For most of us, our first experience with a cafeteria is eating lunch at school. But many other institutions such as hospitals and businesses provide similar in-house food services. The people who prepare the meals are called Institution and Cafeteria Cooks. Often referred to as Foodservice Chefs or Executive Chefs, they have a big job to do. A large variety of foods need to be provided for hundreds, even thousands, of customers every day. For each meal, cooks prepare menus that often include soups, salads, entrees, side dishes and desserts. They work in huge kitchens, usually assisted by a staff of helpers. In addition to giving orders, this job requires following written directions, such as recipes. Being able to multi-task is important, since many items need to be prepared at the same time. Most of the shift is spent standing in front of hot stoves and ovens…or at the cutting board. Because you’re working with very large quantities, cookware is far heavier than what people use at home. Skills can be learned in vocational school or on-the-job. And although a high school diploma is not required it’s recommended, especially for those planning a career as a cook. Hours vary and may include early mornings, late nights, holidays and weekends. This could be a good job for those seeking supplemental income, flexible hours or variable schedules. Whether serving hungry students or employees grabbing a quick bite, large-scale food services depend on the special talents of Institution and Cafeteria Cooks.
What they do:
Prepare and cook large quantities of food for institutions, such as schools, hospitals, or cafeterias.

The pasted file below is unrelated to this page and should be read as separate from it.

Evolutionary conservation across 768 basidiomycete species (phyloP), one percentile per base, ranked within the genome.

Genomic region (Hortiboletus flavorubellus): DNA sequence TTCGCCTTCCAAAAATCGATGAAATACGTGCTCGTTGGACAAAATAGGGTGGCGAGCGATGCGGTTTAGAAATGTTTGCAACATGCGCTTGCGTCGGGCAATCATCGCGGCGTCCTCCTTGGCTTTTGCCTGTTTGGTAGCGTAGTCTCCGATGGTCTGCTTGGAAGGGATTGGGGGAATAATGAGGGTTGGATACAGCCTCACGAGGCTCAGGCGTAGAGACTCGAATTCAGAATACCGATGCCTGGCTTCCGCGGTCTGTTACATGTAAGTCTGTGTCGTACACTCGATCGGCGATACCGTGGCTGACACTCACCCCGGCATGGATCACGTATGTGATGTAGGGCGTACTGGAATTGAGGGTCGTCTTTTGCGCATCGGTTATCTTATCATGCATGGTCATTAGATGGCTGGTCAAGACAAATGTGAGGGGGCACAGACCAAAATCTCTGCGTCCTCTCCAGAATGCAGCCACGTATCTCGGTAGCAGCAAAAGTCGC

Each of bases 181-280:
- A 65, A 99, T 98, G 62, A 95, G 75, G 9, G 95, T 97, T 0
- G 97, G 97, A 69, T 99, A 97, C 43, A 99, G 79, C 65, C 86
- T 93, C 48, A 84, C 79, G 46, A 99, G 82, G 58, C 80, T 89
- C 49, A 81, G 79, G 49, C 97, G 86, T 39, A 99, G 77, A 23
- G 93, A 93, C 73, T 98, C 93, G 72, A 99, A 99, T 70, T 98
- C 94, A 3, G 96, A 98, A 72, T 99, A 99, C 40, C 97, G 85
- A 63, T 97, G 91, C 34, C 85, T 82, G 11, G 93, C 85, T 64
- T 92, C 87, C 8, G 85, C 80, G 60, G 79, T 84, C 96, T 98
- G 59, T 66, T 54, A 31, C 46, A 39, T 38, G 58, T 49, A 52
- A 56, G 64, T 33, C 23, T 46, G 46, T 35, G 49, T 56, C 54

On the job, you would:
Clean, cut, and cook meat, fish, or poultry.
Cook foodstuffs according to menus, special dietary or nutritional restrictions, or numbers of portions to be served.
Clean and inspect galley equipment, kitchen appliances, and work areas to ensure cleanliness and functional operation.
Math and Science
arithmetic, algebra, geometry, calculus, or statistics
keeping track of how well people and/or groups are doing in order to make improvements
reading work related information
noticing a problem and figuring out the best way to solve it
do two or more things at the same time
pay attention to something without being distracted
Hand and Finger Use
hold or move items with your hands
keep your arm or hand steady
Ideas and Logic
notice when problems happen
order or arrange things
listen and understand what people say
People interested in this work like activities that include practical, hands-on problems and solutions.
They do well at jobs that need:
Attention to Detail
You might use software like this on the job:
IBM Lotus 1-2-3
Data base user interface and query software
Data entry software
Point of sale POS software
PCS Revenue Control Systems FASTRAK School Meal Software
no high school diploma/GED or high school diploma/GED usually needed
Examples of Registered Apprenticeship programs include: